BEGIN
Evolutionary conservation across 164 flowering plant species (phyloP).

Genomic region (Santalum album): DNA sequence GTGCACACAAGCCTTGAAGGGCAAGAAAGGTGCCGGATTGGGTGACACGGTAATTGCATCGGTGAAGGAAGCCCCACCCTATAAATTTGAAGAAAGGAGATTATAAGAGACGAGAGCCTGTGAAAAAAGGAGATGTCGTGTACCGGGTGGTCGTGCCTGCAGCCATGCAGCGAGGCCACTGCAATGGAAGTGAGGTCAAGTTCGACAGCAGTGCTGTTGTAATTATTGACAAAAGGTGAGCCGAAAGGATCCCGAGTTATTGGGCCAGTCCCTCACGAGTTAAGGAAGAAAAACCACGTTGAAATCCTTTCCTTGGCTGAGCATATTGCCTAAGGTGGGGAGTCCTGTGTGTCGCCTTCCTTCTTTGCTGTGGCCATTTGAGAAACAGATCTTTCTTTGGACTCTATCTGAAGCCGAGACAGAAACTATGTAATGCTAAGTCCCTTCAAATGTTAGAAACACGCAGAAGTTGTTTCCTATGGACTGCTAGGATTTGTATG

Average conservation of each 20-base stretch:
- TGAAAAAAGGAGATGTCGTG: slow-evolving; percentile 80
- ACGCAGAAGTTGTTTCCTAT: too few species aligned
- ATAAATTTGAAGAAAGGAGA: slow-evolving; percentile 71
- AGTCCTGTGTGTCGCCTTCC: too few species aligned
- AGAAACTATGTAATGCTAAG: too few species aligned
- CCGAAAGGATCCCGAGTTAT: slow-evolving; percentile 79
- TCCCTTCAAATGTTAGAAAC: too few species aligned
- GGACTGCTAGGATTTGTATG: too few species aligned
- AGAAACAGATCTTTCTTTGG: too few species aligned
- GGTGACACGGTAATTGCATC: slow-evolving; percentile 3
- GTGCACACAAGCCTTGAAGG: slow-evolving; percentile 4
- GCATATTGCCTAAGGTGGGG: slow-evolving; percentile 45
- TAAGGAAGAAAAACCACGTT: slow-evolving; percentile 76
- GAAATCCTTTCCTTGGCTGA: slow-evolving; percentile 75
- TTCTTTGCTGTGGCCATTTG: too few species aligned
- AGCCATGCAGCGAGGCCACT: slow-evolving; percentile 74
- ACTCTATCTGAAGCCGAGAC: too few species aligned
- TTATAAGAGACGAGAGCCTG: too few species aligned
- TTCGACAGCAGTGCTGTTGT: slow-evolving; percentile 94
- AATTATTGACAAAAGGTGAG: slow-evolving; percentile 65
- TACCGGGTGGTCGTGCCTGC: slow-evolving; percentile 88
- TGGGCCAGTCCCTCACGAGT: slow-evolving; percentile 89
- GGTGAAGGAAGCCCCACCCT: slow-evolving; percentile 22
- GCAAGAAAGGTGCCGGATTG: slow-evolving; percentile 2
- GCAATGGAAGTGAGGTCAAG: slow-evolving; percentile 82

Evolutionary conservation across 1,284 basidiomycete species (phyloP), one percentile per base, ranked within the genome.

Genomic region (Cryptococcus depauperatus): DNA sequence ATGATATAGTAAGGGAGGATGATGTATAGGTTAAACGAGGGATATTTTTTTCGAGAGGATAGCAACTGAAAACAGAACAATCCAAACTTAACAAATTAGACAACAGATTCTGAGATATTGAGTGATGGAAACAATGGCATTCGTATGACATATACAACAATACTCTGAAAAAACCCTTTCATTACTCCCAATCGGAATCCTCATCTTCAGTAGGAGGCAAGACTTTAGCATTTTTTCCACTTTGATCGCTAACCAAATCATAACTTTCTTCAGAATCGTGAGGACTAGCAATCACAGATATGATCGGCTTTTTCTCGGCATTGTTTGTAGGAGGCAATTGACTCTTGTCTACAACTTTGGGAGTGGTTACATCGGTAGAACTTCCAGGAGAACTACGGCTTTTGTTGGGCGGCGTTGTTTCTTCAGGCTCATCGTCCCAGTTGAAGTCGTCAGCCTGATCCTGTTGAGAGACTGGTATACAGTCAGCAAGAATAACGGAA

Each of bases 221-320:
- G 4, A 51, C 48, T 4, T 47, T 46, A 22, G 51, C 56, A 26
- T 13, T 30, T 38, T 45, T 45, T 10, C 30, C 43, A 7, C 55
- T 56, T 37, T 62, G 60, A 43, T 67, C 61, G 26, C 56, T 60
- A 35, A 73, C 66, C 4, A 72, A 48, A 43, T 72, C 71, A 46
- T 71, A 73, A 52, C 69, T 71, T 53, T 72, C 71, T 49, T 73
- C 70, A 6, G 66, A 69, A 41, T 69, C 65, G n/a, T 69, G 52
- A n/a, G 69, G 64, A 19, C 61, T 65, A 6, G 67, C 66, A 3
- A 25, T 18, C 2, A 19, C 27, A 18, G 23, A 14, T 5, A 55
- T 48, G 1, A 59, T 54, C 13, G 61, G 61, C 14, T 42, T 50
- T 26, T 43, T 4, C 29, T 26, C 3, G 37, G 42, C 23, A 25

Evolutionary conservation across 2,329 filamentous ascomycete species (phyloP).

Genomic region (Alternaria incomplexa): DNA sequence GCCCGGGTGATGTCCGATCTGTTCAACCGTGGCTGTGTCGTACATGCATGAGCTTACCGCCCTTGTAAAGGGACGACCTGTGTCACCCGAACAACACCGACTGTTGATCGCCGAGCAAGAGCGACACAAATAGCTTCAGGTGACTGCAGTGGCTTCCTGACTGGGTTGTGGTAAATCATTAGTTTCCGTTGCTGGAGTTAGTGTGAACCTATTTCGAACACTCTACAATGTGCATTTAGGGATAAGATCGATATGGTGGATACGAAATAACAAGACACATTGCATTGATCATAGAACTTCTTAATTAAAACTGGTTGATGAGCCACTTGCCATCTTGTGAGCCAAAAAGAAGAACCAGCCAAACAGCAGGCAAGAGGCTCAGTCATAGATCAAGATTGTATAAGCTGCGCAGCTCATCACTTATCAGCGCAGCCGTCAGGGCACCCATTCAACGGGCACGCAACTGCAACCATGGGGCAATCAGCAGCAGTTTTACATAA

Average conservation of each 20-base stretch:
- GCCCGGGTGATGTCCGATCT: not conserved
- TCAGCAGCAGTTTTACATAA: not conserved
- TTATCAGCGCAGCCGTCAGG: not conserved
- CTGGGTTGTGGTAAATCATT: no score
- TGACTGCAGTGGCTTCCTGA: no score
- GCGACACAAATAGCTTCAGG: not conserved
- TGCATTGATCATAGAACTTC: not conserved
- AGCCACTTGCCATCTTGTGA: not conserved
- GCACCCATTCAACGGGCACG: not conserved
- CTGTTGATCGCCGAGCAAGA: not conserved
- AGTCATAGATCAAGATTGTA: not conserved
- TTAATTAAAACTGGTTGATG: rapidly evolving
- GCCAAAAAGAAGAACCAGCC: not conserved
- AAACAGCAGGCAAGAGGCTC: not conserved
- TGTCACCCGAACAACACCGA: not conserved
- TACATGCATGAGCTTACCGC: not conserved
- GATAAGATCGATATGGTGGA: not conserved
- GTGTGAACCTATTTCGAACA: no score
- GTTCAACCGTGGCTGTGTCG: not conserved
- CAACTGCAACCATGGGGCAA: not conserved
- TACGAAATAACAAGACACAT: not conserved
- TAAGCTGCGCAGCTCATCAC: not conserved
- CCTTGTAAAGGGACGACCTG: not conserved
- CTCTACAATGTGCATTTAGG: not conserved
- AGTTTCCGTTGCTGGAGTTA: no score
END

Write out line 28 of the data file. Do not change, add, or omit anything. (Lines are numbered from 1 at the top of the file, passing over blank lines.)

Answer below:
- GCAATGGAAGTGAGGTCAAG: slow-evolving; percentile 82